In 1894 he described a condition he called "encephalitis subcorticalis chronica progressiva", which would later go by the name of "Binswanger disease". This disease is defined as subcortical dementia characterized by loss of memory and intellectual faculties. One of his more famous patients was German philosopher Friedrich Nietzsche, others were the writers (later on) Hans Fallada and Johannes R. Becher.
Idiopathic guttate hypomelanosis (also known as "Leukopathia symmetrica progressiva") is a very common acquired disorder that affects women more frequently than men, presenting with skin lesions that occur chiefly on sun exposed regions of the skin, suggesting sun exposure may play a role.
Medical reports describing individuals affected by FOP date back as far as the seventeenth century. FOP was originally called myositis ossificans progressiva and was thought to be caused by muscular inflammation (myositis) that caused bone formation. The disease was renamed by Victor A. McKusick in 1970 following the discovery that soft tissue other than muscles (e.g., ligaments) were also affected by the disease process.
Keratitis–ichthyosis–deafness syndrome (also known as "Erythrokeratodermia progressiva Burns," "Ichthyosiform erythroderma, corneal involvement, and deafness," and "KID syndrome,") presents at birth/infancy and is characterized by pregressive corneal opacification, either mild generalized hyperkeratosis or discrete erythematous plaques, and neurosensory deafness.
Palovarotene is a highly selective retinoic acid receptor gamma (RAR-γ) agonist that is under investigation as a potential treatment for fibrodysplasia ossificans progressiva (FOP), an ultra-rare and severely disabling genetic disease characterized by extra-skeletal bone formation (heterotopic ossification or HO) in muscle and soft tissues.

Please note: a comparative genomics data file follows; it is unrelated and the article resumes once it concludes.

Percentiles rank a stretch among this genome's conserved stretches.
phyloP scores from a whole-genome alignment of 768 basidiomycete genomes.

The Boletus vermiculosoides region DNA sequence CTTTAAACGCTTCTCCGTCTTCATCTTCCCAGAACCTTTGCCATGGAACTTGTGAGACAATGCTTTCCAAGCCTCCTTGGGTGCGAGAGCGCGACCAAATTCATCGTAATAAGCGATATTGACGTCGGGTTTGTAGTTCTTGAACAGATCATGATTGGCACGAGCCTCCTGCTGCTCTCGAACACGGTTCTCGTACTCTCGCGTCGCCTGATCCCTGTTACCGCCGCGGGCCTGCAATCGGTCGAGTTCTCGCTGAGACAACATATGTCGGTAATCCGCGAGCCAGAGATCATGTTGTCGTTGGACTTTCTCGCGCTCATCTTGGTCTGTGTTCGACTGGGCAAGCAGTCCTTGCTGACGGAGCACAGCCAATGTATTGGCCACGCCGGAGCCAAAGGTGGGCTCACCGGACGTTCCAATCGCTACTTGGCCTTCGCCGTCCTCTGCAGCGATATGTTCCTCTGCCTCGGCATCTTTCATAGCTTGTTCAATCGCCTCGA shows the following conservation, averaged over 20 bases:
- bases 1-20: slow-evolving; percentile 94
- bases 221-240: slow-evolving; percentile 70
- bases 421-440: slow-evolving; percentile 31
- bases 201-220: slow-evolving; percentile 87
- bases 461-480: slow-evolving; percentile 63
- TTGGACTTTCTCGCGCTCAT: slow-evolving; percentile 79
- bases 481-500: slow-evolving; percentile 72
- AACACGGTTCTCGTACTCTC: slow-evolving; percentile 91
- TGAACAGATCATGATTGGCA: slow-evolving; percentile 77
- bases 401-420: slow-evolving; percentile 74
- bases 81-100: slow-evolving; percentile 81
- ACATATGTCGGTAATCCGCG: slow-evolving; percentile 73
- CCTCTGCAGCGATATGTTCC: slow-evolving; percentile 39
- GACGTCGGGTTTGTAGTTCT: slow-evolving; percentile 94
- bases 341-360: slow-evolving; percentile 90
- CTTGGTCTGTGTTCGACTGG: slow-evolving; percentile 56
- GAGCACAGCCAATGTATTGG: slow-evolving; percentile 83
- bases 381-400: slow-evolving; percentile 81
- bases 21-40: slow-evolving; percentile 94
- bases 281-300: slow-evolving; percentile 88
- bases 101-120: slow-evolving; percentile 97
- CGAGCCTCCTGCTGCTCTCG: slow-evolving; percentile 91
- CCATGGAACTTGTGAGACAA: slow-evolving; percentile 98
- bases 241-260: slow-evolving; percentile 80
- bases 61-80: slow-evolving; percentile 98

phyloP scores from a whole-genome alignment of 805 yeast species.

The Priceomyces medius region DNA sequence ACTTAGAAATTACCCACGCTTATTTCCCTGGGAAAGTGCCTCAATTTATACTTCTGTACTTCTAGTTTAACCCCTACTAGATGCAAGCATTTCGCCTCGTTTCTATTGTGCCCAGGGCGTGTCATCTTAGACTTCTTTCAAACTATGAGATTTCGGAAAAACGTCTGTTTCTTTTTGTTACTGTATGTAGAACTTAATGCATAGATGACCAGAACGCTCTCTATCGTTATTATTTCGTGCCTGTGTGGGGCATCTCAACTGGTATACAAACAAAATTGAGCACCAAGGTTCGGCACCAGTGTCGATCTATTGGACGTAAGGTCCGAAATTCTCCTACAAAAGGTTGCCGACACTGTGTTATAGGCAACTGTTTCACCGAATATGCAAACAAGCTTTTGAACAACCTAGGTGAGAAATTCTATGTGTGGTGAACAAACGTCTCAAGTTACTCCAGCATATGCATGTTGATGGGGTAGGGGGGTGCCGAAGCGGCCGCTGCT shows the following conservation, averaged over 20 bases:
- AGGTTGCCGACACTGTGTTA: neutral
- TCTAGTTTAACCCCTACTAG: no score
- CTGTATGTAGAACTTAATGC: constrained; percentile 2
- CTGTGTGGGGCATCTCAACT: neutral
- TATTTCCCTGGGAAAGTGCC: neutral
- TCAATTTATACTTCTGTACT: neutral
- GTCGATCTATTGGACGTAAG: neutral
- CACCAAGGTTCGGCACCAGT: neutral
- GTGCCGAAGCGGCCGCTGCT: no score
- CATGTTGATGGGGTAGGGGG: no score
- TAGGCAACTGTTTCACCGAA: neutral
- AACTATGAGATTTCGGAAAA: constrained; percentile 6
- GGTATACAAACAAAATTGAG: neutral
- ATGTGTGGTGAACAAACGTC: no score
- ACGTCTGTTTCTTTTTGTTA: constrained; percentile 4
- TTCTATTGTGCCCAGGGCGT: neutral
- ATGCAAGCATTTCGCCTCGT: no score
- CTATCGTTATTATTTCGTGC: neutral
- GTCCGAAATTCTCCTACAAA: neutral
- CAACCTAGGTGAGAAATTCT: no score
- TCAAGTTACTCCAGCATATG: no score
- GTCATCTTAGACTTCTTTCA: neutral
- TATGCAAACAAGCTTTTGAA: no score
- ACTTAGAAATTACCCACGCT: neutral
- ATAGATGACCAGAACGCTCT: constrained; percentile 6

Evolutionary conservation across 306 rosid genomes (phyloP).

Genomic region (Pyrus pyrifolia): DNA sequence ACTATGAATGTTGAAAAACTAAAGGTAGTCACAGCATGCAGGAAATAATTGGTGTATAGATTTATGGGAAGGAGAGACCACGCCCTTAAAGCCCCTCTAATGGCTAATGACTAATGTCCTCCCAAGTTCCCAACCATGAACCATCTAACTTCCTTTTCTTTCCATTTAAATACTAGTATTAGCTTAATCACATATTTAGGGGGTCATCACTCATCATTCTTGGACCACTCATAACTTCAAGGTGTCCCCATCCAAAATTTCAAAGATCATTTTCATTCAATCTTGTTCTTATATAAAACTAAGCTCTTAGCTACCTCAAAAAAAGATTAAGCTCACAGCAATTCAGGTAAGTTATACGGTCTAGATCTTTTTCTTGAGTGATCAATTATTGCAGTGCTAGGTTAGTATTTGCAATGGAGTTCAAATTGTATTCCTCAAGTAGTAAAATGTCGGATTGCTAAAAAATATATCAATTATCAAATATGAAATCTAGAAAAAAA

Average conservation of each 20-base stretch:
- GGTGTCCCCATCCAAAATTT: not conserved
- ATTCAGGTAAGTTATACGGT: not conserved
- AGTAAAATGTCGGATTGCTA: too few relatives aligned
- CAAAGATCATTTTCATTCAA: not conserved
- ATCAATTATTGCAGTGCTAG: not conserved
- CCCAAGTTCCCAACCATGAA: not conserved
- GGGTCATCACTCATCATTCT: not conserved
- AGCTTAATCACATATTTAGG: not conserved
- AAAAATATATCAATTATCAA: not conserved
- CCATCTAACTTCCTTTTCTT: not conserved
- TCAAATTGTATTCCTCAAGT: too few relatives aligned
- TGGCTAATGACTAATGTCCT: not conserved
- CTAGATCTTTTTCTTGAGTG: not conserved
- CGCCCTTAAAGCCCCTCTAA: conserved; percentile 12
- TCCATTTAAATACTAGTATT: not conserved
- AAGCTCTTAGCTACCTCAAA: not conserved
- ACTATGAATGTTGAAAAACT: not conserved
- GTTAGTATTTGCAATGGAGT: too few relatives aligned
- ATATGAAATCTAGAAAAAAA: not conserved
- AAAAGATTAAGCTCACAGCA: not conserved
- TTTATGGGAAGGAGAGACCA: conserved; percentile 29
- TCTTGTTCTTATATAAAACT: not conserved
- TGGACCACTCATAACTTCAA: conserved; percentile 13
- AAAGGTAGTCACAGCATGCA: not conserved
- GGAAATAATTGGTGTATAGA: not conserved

Progressive symmetric erythrokeratodermia (also known as "Erythrokeratodermia progressiva symmetrica") is a rare, autosomal dominant skin condition that manifests soon after birth with erythematous, hyperkeratotic plaques that are symmetrically distributed on the extremities, buttocks, and face, but sparing the trunk. No other clinical symptoms nor mental or physical signs are usually associated with the condition.
It is also somewhat effective for hidradenitis suppurativa and some cases of severe acne rosacea. It can also be used to help treat harlequin ichthyosis, lamellar ichthyosis and is used in xeroderma pigmentosum cases to relieve keratoses. Isotretinoin has been used to treat the extremely rare condition fibrodysplasia ossificans progressiva. It is also used for treatment of neuroblastoma, a form of nerve cancer.
Schamberg Disease, (also known as "Progressive pigmentary dermatosis of Schamberg", "Purpura pigmentosa progressiva" (PPP), and "Schamberg's purpura") is a chronic discoloration of the skin found in people of all ages, usually affecting the legs. It slowly spreads throughout the body, and is most common in males. It is named after Jay Frank Schamberg, who described it in 1901.
There are also rare genetic disorders causing heterotopic ossification such as fibrodysplasia ossificans progressiva (FOP), a condition that causes injured bodily tissues to be replaced by heterotopic bone. Characteristically exhibiting in the big toe at birth, it causes the formation of heterotopic bone throughout the body over the course of the sufferer's life, causing chronic pain and eventually leading to the immobilisation and fusion of most of the skeleton by abnormal growths of bone.
Fibrodysplasia ossificans progressiva (FOP) is an extremely rare connective tissue disease. The disease is caused by a mutation of the body's repair mechanism, which causes fibrous tissue (including muscle, tendon, and ligament) to be ossified spontaneously or when damaged. In many cases, injuries can cause joints to become permanently frozen in place. Surgical removal of the extra bone growths has been shown to cause the body to "repair" the affected area with even more bone.